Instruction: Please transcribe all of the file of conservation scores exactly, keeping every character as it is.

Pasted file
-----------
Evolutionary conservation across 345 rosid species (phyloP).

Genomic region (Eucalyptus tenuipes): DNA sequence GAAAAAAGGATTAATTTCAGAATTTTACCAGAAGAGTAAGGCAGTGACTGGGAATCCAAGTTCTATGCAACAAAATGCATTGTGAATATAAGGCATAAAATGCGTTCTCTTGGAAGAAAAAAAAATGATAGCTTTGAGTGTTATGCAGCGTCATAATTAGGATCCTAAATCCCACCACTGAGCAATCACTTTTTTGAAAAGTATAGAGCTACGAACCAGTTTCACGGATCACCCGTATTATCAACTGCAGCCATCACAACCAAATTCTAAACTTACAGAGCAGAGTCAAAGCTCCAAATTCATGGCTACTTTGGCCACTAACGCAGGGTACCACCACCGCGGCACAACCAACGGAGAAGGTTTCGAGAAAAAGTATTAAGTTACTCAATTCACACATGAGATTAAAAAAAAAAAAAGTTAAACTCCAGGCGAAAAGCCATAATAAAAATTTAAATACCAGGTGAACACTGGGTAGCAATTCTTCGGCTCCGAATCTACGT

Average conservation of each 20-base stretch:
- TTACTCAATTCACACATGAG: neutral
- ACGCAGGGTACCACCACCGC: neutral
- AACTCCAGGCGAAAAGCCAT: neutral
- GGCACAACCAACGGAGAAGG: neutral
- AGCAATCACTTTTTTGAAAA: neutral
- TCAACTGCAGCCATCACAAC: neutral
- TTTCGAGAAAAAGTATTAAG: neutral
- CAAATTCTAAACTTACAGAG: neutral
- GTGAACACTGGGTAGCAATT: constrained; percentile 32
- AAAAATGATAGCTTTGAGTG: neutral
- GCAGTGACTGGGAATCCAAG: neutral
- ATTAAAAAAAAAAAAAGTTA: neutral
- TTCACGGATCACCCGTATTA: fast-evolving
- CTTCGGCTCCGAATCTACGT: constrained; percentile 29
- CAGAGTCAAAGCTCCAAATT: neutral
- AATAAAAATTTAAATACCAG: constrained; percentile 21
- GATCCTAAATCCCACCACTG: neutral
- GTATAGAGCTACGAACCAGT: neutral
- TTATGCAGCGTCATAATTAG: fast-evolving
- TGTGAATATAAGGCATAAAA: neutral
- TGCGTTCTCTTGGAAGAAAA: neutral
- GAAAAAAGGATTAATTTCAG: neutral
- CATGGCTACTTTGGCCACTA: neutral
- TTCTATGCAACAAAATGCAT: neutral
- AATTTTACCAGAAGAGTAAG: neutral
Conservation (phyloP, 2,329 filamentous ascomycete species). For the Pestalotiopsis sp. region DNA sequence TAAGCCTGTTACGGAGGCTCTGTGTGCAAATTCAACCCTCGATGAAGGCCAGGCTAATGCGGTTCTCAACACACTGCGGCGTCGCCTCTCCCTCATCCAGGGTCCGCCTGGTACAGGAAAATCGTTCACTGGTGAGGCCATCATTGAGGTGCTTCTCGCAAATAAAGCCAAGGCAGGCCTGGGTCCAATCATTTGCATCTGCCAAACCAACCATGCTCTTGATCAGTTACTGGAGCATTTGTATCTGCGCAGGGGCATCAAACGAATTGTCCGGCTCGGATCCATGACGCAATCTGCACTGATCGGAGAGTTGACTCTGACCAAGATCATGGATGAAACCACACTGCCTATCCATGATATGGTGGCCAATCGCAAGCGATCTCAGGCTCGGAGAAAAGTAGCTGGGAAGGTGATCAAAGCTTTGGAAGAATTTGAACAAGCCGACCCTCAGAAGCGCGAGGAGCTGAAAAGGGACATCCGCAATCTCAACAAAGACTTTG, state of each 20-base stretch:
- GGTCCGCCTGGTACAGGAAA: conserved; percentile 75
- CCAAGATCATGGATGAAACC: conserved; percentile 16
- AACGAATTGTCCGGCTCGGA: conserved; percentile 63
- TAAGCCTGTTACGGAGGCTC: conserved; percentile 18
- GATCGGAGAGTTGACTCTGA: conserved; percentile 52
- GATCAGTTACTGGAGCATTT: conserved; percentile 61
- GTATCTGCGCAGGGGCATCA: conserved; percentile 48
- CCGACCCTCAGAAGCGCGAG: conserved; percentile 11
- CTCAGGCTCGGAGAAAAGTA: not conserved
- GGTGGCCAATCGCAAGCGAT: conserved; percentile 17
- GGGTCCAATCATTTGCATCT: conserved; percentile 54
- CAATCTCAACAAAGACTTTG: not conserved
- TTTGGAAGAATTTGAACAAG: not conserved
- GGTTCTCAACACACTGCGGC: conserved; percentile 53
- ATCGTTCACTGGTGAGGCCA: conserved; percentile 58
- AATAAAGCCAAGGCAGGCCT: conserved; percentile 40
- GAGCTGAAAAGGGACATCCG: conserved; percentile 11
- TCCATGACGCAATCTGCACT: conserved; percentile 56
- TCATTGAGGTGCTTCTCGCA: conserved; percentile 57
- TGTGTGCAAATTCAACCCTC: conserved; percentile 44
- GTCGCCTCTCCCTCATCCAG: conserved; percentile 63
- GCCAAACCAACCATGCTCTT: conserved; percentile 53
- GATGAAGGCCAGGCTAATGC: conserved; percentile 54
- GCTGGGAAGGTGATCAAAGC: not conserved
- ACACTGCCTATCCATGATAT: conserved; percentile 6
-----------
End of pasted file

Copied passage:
Evolutionary conservation across 345 rosid species (phyloP).

Genomic region (Eucalyptus tenuipes): DNA sequence GAAAAAAGGATTAATTTCAGAATTTTACCAGAAGAGTAAGGCAGTGACTGGGAATCCAAGTTCTATGCAACAAAATGCATTGTGAATATAAGGCATAAAATGCGTTCTCTTGGAAGAAAAAAAAATGATAGCTTTGAGTGTTATGCAGCGTCATAATTAGGATCCTAAATCCCACCACTGAGCAATCACTTTTTTGAAAAGTATAGAGCTACGAACCAGTTTCACGGATCACCCGTATTATCAACTGCAGCCATCACAACCAAATTCTAAACTTACAGAGCAGAGTCAAAGCTCCAAATTCATGGCTACTTTGGCCACTAACGCAGGGTACCACCACCGCGGCACAACCAACGGAGAAGGTTTCGAGAAAAAGTATTAAGTTACTCAATTCACACATGAGATTAAAAAAAAAAAAAGTTAAACTCCAGGCGAAAAGCCATAATAAAAATTTAAATACCAGGTGAACACTGGGTAGCAATTCTTCGGCTCCGAATCTACGT

Average conservation of each 20-base stretch:
- TTACTCAATTCACACATGAG: neutral
- ACGCAGGGTACCACCACCGC: neutral
- AACTCCAGGCGAAAAGCCAT: neutral
- GGCACAACCAACGGAGAAGG: neutral
- AGCAATCACTTTTTTGAAAA: neutral
- TCAACTGCAGCCATCACAAC: neutral
- TTTCGAGAAAAAGTATTAAG: neutral
- CAAATTCTAAACTTACAGAG: neutral
- GTGAACACTGGGTAGCAATT: constrained; percentile 32
- AAAAATGATAGCTTTGAGTG: neutral
- GCAGTGACTGGGAATCCAAG: neutral
- ATTAAAAAAAAAAAAAGTTA: neutral
- TTCACGGATCACCCGTATTA: fast-evolving
- CTTCGGCTCCGAATCTACGT: constrained; percentile 29
- CAGAGTCAAAGCTCCAAATT: neutral
- AATAAAAATTTAAATACCAG: constrained; percentile 21
- GATCCTAAATCCCACCACTG: neutral
- GTATAGAGCTACGAACCAGT: neutral
- TTATGCAGCGTCATAATTAG: fast-evolving
- TGTGAATATAAGGCATAAAA: neutral
- TGCGTTCTCTTGGAAGAAAA: neutral
- GAAAAAAGGATTAATTTCAG: neutral
- CATGGCTACTTTGGCCACTA: neutral
- TTCTATGCAACAAAATGCAT: neutral
- AATTTTACCAGAAGAGTAAG: neutral
Conservation (phyloP, 2,329 filamentous ascomycete species). For the Pestalotiopsis sp. region DNA sequence TAAGCCTGTTACGGAGGCTCTGTGTGCAAATTCAACCCTCGATGAAGGCCAGGCTAATGCGGTTCTCAACACACTGCGGCGTCGCCTCTCCCTCATCCAGGGTCCGCCTGGTACAGGAAAATCGTTCACTGGTGAGGCCATCATTGAGGTGCTTCTCGCAAATAAAGCCAAGGCAGGCCTGGGTCCAATCATTTGCATCTGCCAAACCAACCATGCTCTTGATCAGTTACTGGAGCATTTGTATCTGCGCAGGGGCATCAAACGAATTGTCCGGCTCGGATCCATGACGCAATCTGCACTGATCGGAGAGTTGACTCTGACCAAGATCATGGATGAAACCACACTGCCTATCCATGATATGGTGGCCAATCGCAAGCGATCTCAGGCTCGGAGAAAAGTAGCTGGGAAGGTGATCAAAGCTTTGGAAGAATTTGAACAAGCCGACCCTCAGAAGCGCGAGGAGCTGAAAAGGGACATCCGCAATCTCAACAAAGACTTTG, state of each 20-base stretch:
- GGTCCGCCTGGTACAGGAAA: conserved; percentile 75
- CCAAGATCATGGATGAAACC: conserved; percentile 16
- AACGAATTGTCCGGCTCGGA: conserved; percentile 63
- TAAGCCTGTTACGGAGGCTC: conserved; percentile 18
- GATCGGAGAGTTGACTCTGA: conserved; percentile 52
- GATCAGTTACTGGAGCATTT: conserved; percentile 61
- GTATCTGCGCAGGGGCATCA: conserved; percentile 48
- CCGACCCTCAGAAGCGCGAG: conserved; percentile 11
- CTCAGGCTCGGAGAAAAGTA: not conserved
- GGTGGCCAATCGCAAGCGAT: conserved; percentile 17
- GGGTCCAATCATTTGCATCT: conserved; percentile 54
- CAATCTCAACAAAGACTTTG: not conserved
- TTTGGAAGAATTTGAACAAG: not conserved
- GGTTCTCAACACACTGCGGC: conserved; percentile 53
- ATCGTTCACTGGTGAGGCCA: conserved; percentile 58
- AATAAAGCCAAGGCAGGCCT: conserved; percentile 40
- GAGCTGAAAAGGGACATCCG: conserved; percentile 11
- TCCATGACGCAATCTGCACT: conserved; percentile 56
- TCATTGAGGTGCTTCTCGCA: conserved; percentile 57
- TGTGTGCAAATTCAACCCTC: conserved; percentile 44
- GTCGCCTCTCCCTCATCCAG: conserved; percentile 63
- GCCAAACCAACCATGCTCTT: conserved; percentile 53
- GATGAAGGCCAGGCTAATGC: conserved; percentile 54
- GCTGGGAAGGTGATCAAAGC: not conserved
- ACACTGCCTATCCATGATAT: conserved; percentile 6